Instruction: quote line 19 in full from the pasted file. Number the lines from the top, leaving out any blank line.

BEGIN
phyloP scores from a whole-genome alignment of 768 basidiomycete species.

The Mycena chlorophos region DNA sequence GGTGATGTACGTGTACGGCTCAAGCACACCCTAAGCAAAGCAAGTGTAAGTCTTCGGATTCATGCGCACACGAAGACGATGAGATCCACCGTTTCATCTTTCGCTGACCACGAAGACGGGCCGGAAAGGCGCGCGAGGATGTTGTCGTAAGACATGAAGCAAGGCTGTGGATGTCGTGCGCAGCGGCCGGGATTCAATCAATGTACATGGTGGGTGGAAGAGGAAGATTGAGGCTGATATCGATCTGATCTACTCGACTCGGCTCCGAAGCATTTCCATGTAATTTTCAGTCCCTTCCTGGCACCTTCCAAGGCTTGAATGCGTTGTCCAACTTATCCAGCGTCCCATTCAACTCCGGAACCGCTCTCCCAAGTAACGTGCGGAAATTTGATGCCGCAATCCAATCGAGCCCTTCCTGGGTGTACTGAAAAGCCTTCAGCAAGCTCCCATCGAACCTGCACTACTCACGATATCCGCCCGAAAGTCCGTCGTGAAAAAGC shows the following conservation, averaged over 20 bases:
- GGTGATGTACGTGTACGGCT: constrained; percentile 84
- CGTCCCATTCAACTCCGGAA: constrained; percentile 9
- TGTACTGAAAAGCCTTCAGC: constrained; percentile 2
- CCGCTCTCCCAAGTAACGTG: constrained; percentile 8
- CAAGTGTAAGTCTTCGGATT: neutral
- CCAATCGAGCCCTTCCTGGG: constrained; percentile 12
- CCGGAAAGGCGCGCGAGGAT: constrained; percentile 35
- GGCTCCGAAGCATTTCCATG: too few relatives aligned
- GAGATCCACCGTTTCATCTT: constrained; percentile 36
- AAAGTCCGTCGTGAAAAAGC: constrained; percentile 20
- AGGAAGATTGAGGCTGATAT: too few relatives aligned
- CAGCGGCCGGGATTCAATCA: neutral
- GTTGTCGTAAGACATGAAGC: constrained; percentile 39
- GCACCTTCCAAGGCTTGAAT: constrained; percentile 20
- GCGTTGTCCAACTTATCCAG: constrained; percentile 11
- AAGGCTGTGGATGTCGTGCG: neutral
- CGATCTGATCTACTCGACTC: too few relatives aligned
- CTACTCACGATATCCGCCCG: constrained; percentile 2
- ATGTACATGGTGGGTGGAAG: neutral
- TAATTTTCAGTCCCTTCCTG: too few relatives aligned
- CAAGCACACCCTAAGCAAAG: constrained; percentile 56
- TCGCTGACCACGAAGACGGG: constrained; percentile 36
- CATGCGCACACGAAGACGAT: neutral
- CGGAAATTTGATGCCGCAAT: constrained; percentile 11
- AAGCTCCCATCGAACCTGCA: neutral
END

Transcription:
- CGATCTGATCTACTCGACTC: too few relatives aligned